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Jazz Articles about Nathan Borton

Album Review

TechnoCats: The Music of Gregg Hill

Read "The Music of Gregg Hill" reviewed by Jack Bowers

The TechnoCats are a group of five talented young musicians, each of whom has ties to Michigan State University in East Lansing, as does composer (and co-producer) Gregg Hill, whose music the TechnoCats perform on this delightful album. One of the quintet's more diverting features is that the only horn is Chris Glassman's bass trombone; another is how seamlessly Glassman's axe blends with those of guitarist Nathan Borton and pianist Xavier Davis. That is made clear from the ...

Album Review

Nathan Borton: Each Step

Read "Each Step" reviewed by Jane Kozhevnikova

Each Step is the debut recording by guitarist Nathan Borton. As his website accurately states, Borton draws heavily from the mid-western tradition of bebop and blues. His influences include Wes Montgomery, Grant Green and Kenny Burrell. The album offers an enjoyable tour through the straight-ahead tradition. There are three standards early on: Cole Porter's “Just One of Those Things," Harry Warren's “The More I See You" and John Lewis' “Milestones." These show the virtuosity of Borton's solo lines. ...

Album Review

Nathan Borton: Each Step

Read "Each Step" reviewed by Jack Bowers

Judging from recent album releases, the guitar remains an essential part of the contemporary jazz scene. The latest example among many is this tasteful session led by Kansas-born, Michigan-based Nathan Borton, adding his name to an ample roster of newly minted guitar-led or guitar-centered albums by Doug MacDonald, Graham Dechter, Kristian Borring, Randy Napoleon, John Moulder, Hendrik Braeckman, Paul Bollenback, Matt Dingledine and others. What does Borton have that they may not? When it comes to technique and perception—that is, ...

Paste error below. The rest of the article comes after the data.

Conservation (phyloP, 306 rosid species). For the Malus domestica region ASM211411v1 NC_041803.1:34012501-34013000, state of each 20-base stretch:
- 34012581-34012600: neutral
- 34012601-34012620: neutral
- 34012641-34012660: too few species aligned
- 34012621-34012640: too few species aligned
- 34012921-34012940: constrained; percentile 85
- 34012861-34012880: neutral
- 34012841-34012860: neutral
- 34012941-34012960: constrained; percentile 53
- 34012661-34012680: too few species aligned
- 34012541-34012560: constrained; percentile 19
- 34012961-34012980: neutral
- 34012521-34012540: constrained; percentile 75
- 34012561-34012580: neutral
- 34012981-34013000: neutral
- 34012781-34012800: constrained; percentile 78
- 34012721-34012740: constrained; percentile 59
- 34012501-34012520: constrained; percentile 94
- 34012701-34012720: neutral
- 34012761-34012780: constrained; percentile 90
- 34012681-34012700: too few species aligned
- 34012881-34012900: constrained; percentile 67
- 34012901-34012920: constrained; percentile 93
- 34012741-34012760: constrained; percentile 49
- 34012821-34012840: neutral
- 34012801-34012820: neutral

Album Review

Nathan Borton: Each Step

Read "Each Step" reviewed by Dan McClenaghan

The 1960s were fine and formative times for jazz guitar. Wes Montgomery was there. So was Grant Green. The pair led the pack, and still do, to an extent. Guitarist Nathan Borton, with his debut recording, Each Step, embraces the traditions of these two influences. Borton's sound comes directly out of the straight ahead bebop style, beginning with the album's title tune, a Borton original--a gorgeous easy swinger. Cole Porter's oft-covered “Just One Of Those Things" turns up ...

Album Review

Sencalar/Glassman Quintet: Realization

Read "Realization" reviewed by Hrayr Attarian

Altin Sencalar and Chris Glassman were classmates in graduate school at Michigan State University (MSU) where they were both trombonist MIchael Dease's proteges. When they decided to release their debut, the exciting Realization, their mentor produced the record, contributed a tune and made a guest appearance on the opening track. For this bop-based session Sencalar and Glassman recruited a band of both up-and-coming and established musicians. The result is a very cohesive quintet/sextet which effortlessly, and with supreme ...


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